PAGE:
22 feb. 2006

Connections. Pedro Salinas wrote his great trilogy of love poetry for an American woman named Katherine Whitmore, a professor of Spanish at Smith College. Imagine her then turning around and teaching the poetry written for her to her students. When she did so she was overcome with waves of emotion, she writes. She married someone else, because don Pedro was not going to abandon his wife, Margarita. He could never understand why she had broken off the relationship. Any woman would be proud to be the muse for a poet like him, he told her. She wanted to break with him earlier, but he arrived in the U.S., lost and disoriented, and he could not take the shock.

Our friend Harriet Turner took classes with Katherine at one time. She didn't share the fact that the poetry she was teaching to the class was about her. She was apparently a great beauty, "every inch the lady."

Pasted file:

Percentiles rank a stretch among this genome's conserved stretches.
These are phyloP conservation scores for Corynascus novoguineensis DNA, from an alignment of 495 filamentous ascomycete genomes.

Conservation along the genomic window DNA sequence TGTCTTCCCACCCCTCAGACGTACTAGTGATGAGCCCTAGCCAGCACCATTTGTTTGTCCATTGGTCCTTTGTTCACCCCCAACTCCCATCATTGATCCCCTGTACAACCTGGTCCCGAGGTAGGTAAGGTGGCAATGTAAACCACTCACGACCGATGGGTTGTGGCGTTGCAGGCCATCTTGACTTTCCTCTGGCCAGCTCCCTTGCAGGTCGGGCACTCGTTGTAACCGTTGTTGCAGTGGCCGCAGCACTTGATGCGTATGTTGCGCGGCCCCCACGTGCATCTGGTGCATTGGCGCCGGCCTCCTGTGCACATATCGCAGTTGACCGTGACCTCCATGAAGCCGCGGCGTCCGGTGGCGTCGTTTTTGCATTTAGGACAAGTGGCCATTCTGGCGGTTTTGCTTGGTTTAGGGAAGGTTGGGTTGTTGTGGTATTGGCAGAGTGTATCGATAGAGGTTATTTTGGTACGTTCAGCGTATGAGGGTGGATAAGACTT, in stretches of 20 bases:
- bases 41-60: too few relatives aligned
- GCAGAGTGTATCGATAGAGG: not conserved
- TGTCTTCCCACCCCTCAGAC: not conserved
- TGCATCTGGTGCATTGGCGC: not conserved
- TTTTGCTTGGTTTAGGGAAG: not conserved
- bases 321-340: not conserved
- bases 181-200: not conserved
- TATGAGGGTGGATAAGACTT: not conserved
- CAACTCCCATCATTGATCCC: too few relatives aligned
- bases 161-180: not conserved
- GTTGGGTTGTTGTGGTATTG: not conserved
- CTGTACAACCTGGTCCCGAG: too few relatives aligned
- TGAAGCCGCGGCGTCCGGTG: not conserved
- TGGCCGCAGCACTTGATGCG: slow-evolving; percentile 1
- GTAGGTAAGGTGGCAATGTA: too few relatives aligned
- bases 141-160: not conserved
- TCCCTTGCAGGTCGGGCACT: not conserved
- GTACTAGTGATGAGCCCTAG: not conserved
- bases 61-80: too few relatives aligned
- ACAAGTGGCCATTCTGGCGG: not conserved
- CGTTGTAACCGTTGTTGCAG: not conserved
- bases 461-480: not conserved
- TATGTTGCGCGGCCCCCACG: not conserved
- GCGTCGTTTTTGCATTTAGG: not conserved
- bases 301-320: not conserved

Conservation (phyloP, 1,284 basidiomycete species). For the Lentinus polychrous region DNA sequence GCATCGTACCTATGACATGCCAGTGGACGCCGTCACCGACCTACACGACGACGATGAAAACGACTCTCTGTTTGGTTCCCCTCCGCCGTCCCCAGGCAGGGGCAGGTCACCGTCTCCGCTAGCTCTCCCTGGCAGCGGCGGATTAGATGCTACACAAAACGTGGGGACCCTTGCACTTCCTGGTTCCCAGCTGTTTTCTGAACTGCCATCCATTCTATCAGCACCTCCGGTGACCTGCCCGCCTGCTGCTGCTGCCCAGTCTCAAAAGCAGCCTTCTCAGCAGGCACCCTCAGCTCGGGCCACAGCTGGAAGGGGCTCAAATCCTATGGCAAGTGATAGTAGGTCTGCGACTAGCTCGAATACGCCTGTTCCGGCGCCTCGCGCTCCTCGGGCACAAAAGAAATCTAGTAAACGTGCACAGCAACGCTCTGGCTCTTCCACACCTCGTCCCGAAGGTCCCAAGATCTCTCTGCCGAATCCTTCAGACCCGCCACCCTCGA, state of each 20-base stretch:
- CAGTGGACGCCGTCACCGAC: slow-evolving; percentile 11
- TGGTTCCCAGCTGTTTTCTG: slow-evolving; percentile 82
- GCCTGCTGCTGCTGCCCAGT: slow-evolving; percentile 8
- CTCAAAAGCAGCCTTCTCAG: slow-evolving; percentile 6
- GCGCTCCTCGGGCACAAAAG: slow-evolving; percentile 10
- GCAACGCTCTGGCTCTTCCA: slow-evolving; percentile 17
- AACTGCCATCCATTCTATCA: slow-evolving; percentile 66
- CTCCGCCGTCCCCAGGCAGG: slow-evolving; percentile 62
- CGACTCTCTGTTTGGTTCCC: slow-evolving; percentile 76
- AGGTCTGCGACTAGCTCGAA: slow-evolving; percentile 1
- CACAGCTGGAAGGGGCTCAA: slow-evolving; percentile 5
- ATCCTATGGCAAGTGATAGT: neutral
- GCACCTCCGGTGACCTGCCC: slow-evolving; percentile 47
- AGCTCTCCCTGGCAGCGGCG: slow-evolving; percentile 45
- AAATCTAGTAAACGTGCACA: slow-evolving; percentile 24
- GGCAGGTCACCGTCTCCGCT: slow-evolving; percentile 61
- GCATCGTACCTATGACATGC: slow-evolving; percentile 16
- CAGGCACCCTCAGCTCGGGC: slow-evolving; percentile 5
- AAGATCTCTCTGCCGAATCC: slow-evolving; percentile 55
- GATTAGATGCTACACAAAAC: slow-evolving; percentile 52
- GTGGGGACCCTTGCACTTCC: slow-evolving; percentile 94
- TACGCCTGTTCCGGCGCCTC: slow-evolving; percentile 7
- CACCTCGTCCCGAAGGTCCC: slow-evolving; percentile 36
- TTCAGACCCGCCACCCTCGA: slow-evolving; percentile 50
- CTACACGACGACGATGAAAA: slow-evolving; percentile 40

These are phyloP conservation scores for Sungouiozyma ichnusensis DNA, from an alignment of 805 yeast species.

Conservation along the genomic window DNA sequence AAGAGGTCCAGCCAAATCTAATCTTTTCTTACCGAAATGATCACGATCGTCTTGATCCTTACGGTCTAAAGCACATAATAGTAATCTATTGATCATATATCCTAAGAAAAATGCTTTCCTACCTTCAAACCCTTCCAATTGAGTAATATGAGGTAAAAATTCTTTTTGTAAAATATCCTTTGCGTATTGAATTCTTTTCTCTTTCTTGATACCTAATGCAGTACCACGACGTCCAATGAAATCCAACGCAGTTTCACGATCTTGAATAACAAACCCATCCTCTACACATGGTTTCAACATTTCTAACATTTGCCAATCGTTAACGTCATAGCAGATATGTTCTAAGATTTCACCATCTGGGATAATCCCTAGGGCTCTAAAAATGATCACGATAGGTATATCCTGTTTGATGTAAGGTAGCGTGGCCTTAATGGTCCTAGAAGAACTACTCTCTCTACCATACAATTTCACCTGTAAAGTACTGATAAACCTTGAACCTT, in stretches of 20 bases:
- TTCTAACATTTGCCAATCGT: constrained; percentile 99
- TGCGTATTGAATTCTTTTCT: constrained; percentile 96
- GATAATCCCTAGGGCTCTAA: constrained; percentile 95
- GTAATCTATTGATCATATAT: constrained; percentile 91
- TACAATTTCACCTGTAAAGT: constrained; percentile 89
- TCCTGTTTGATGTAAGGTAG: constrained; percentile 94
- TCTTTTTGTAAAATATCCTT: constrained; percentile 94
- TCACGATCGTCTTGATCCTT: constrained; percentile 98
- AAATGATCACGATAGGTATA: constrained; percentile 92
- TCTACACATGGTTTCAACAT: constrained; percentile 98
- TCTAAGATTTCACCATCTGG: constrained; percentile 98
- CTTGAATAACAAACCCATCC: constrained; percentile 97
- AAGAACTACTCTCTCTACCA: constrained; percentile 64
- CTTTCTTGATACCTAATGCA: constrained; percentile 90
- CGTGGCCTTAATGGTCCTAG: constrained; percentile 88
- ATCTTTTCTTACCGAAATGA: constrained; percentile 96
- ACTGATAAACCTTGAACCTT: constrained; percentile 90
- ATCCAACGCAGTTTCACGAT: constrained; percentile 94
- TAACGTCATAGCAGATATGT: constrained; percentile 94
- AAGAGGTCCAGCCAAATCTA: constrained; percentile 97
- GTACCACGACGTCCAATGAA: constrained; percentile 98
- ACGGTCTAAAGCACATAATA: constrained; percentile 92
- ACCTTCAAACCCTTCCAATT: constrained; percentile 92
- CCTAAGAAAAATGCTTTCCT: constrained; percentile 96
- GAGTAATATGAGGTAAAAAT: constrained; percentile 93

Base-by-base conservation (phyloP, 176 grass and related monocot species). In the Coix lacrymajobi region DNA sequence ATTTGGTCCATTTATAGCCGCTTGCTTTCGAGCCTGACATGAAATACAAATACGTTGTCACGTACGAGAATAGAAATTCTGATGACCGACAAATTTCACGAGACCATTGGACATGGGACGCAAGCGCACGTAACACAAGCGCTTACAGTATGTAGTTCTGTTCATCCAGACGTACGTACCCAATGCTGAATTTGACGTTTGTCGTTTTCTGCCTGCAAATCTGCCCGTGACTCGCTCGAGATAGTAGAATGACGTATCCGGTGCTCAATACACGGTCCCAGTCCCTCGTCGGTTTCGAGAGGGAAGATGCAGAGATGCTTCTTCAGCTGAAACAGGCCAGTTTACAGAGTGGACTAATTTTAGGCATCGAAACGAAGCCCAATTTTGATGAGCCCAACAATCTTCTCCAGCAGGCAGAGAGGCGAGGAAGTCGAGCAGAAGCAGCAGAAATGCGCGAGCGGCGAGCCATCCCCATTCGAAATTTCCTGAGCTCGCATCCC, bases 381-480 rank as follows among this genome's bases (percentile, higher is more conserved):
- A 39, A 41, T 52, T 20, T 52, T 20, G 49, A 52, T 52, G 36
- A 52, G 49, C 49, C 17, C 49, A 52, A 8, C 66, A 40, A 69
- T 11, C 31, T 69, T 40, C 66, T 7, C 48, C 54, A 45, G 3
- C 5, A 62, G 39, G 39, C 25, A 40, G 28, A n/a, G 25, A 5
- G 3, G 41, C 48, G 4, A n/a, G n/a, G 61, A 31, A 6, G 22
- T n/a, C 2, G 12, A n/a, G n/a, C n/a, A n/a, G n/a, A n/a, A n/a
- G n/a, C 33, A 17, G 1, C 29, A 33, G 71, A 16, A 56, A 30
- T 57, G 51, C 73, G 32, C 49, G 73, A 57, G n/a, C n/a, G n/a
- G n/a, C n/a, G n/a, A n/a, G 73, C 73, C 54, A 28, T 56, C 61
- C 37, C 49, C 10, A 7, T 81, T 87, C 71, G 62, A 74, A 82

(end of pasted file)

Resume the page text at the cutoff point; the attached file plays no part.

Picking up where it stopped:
It turns out the Katherine was born in Kansas and once studied Spanish at the University where I teach, before going to Berkeley for her Ph.D. So she is the most famous Spanish major in our department, though nobody alive now in the University would remember her. She was my grandparents' generation, born in 1897, and was six years younger than Salinas.

Hispanism in the U.S. is bound up with the exile community of Republican Spain. Guillén, Salinas, Cernuda, taught at American Universities. Other influential professors from Republican Spain: Antonio Sánchez Barbudo, Ricardo Gullón.

2 comentarios:

Henry Gould dijo...

there's a snapshot of Ramon Sender, taken by Edwin Honig, in Arizona, in the anthology for Honig, "A Glass of Green Tea".

The Spanish Civil War was the 3nd big moral event in Honig's life (after, 1) witnessing the death of his little brother under a truck, in Brooklyn, & 2) his rejection of his father's orthodox faith).

Jonathan dijo...

Honig was a siginificant Hispanist of his generation, with work on Calderón.